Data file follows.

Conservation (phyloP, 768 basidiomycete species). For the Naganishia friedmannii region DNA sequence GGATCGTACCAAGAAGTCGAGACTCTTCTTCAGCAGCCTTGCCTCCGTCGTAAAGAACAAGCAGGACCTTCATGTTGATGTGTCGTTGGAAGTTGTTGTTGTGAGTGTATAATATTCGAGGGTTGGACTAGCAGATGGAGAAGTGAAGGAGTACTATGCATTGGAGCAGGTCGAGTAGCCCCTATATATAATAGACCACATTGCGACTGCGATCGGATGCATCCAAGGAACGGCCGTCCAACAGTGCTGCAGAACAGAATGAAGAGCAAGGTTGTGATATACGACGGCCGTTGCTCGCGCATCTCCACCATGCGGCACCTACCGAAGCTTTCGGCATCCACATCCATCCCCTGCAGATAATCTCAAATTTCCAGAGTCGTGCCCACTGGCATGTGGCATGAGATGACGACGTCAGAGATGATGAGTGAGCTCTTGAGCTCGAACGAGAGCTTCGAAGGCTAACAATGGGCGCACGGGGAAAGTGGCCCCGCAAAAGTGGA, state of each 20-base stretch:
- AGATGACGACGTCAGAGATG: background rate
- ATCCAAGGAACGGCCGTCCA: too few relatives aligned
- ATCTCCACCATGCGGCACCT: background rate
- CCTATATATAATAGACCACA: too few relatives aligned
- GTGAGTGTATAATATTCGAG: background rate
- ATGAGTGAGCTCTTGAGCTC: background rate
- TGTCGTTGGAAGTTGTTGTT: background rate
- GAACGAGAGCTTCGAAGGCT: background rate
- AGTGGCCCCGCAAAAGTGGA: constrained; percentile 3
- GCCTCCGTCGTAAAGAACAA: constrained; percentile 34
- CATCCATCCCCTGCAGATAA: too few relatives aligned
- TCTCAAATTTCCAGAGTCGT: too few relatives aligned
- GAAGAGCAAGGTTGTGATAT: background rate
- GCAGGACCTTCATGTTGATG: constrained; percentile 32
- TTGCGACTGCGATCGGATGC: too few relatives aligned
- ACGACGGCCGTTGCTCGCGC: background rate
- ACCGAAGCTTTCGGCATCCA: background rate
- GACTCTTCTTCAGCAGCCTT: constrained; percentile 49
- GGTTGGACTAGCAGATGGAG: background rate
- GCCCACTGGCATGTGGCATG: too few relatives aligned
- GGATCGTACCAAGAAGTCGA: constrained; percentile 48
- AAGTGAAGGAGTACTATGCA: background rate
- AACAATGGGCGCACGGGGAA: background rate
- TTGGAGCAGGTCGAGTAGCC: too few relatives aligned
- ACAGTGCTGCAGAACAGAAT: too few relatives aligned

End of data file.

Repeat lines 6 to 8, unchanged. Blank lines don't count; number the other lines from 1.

- GTGAGTGTATAATATTCGAG: background rate
- ATGAGTGAGCTCTTGAGCTC: background rate
- TGTCGTTGGAAGTTGTTGTT: background rate